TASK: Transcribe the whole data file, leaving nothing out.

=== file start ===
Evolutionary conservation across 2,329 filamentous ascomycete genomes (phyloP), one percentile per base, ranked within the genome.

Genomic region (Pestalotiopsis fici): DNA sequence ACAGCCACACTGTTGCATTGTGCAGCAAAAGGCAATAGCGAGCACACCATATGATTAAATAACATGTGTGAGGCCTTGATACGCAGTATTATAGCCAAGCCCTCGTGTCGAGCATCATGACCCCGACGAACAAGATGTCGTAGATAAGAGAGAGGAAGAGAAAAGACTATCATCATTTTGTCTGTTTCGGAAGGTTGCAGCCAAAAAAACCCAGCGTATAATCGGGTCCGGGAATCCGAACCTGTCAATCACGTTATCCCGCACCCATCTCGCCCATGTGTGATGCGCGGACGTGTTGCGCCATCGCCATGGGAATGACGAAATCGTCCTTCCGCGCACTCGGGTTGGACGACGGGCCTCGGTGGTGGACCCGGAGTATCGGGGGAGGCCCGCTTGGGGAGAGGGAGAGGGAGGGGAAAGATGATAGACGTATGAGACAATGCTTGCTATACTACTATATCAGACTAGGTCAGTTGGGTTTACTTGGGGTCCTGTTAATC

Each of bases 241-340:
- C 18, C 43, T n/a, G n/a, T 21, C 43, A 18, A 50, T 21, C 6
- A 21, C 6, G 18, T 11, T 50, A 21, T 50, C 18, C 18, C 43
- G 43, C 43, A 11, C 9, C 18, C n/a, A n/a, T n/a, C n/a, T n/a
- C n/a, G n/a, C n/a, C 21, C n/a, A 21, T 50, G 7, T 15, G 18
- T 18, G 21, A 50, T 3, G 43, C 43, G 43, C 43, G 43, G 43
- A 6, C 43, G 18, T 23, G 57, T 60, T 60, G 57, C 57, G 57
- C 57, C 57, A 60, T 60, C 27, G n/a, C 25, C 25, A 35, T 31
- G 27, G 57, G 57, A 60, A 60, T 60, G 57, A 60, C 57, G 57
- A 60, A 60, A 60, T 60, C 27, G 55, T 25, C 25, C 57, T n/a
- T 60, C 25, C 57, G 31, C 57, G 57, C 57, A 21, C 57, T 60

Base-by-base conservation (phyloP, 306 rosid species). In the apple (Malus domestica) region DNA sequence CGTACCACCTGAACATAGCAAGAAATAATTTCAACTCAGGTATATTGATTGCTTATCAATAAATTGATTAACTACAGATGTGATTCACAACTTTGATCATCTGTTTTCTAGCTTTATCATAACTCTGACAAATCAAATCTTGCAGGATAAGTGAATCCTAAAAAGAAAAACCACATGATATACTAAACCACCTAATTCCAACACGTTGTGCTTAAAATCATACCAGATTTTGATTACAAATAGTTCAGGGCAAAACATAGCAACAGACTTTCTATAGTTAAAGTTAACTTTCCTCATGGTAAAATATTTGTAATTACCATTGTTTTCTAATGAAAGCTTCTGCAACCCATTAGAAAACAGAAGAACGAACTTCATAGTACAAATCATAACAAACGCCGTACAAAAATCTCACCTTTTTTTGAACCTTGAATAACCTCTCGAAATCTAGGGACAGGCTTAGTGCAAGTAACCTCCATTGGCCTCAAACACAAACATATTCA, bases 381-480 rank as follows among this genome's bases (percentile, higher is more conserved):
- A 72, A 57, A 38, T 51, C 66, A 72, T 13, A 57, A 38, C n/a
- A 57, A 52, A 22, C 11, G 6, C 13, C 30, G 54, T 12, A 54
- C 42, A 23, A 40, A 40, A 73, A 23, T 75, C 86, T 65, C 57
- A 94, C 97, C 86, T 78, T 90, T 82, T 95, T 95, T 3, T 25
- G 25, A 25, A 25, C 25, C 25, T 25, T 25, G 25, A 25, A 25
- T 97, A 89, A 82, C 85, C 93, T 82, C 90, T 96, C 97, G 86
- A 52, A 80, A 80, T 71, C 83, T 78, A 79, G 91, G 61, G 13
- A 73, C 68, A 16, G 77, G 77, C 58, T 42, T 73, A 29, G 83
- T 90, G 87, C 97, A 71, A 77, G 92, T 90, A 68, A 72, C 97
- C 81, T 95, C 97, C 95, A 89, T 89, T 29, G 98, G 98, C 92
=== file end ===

Evolutionary conservation across 2,329 filamentous ascomycete genomes (phyloP), one percentile per base, ranked within the genome.

Genomic region (Pestalotiopsis fici): DNA sequence ACAGCCACACTGTTGCATTGTGCAGCAAAAGGCAATAGCGAGCACACCATATGATTAAATAACATGTGTGAGGCCTTGATACGCAGTATTATAGCCAAGCCCTCGTGTCGAGCATCATGACCCCGACGAACAAGATGTCGTAGATAAGAGAGAGGAAGAGAAAAGACTATCATCATTTTGTCTGTTTCGGAAGGTTGCAGCCAAAAAAACCCAGCGTATAATCGGGTCCGGGAATCCGAACCTGTCAATCACGTTATCCCGCACCCATCTCGCCCATGTGTGATGCGCGGACGTGTTGCGCCATCGCCATGGGAATGACGAAATCGTCCTTCCGCGCACTCGGGTTGGACGACGGGCCTCGGTGGTGGACCCGGAGTATCGGGGGAGGCCCGCTTGGGGAGAGGGAGAGGGAGGGGAAAGATGATAGACGTATGAGACAATGCTTGCTATACTACTATATCAGACTAGGTCAGTTGGGTTTACTTGGGGTCCTGTTAATC

Each of bases 241-340:
- C 18, C 43, T n/a, G n/a, T 21, C 43, A 18, A 50, T 21, C 6
- A 21, C 6, G 18, T 11, T 50, A 21, T 50, C 18, C 18, C 43
- G 43, C 43, A 11, C 9, C 18, C n/a, A n/a, T n/a, C n/a, T n/a
- C n/a, G n/a, C n/a, C 21, C n/a, A 21, T 50, G 7, T 15, G 18
- T 18, G 21, A 50, T 3, G 43, C 43, G 43, C 43, G 43, G 43
- A 6, C 43, G 18, T 23, G 57, T 60, T 60, G 57, C 57, G 57
- C 57, C 57, A 60, T 60, C 27, G n/a, C 25, C 25, A 35, T 31
- G 27, G 57, G 57, A 60, A 60, T 60, G 57, A 60, C 57, G 57
- A 60, A 60, A 60, T 60, C 27, G 55, T 25, C 25, C 57, T n/a
- T 60, C 25, C 57, G 31, C 57, G 57, C 57, A 21, C 57, T 60

Base-by-base conservation (phyloP, 306 rosid species). In the apple (Malus domestica) region DNA sequence CGTACCACCTGAACATAGCAAGAAATAATTTCAACTCAGGTATATTGATTGCTTATCAATAAATTGATTAACTACAGATGTGATTCACAACTTTGATCATCTGTTTTCTAGCTTTATCATAACTCTGACAAATCAAATCTTGCAGGATAAGTGAATCCTAAAAAGAAAAACCACATGATATACTAAACCACCTAATTCCAACACGTTGTGCTTAAAATCATACCAGATTTTGATTACAAATAGTTCAGGGCAAAACATAGCAACAGACTTTCTATAGTTAAAGTTAACTTTCCTCATGGTAAAATATTTGTAATTACCATTGTTTTCTAATGAAAGCTTCTGCAACCCATTAGAAAACAGAAGAACGAACTTCATAGTACAAATCATAACAAACGCCGTACAAAAATCTCACCTTTTTTTGAACCTTGAATAACCTCTCGAAATCTAGGGACAGGCTTAGTGCAAGTAACCTCCATTGGCCTCAAACACAAACATATTCA, bases 381-480 rank as follows among this genome's bases (percentile, higher is more conserved):
- A 72, A 57, A 38, T 51, C 66, A 72, T 13, A 57, A 38, C n/a
- A 57, A 52, A 22, C 11, G 6, C 13, C 30, G 54, T 12, A 54
- C 42, A 23, A 40, A 40, A 73, A 23, T 75, C 86, T 65, C 57
- A 94, C 97, C 86, T 78, T 90, T 82, T 95, T 95, T 3, T 25
- G 25, A 25, A 25, C 25, C 25, T 25, T 25, G 25, A 25, A 25
- T 97, A 89, A 82, C 85, C 93, T 82, C 90, T 96, C 97, G 86
- A 52, A 80, A 80, T 71, C 83, T 78, A 79, G 91, G 61, G 13
- A 73, C 68, A 16, G 77, G 77, C 58, T 42, T 73, A 29, G 83
- T 90, G 87, C 97, A 71, A 77, G 92, T 90, A 68, A 72, C 97
- C 81, T 95, C 97, C 95, A 89, T 89, T 29, G 98, G 98, C 92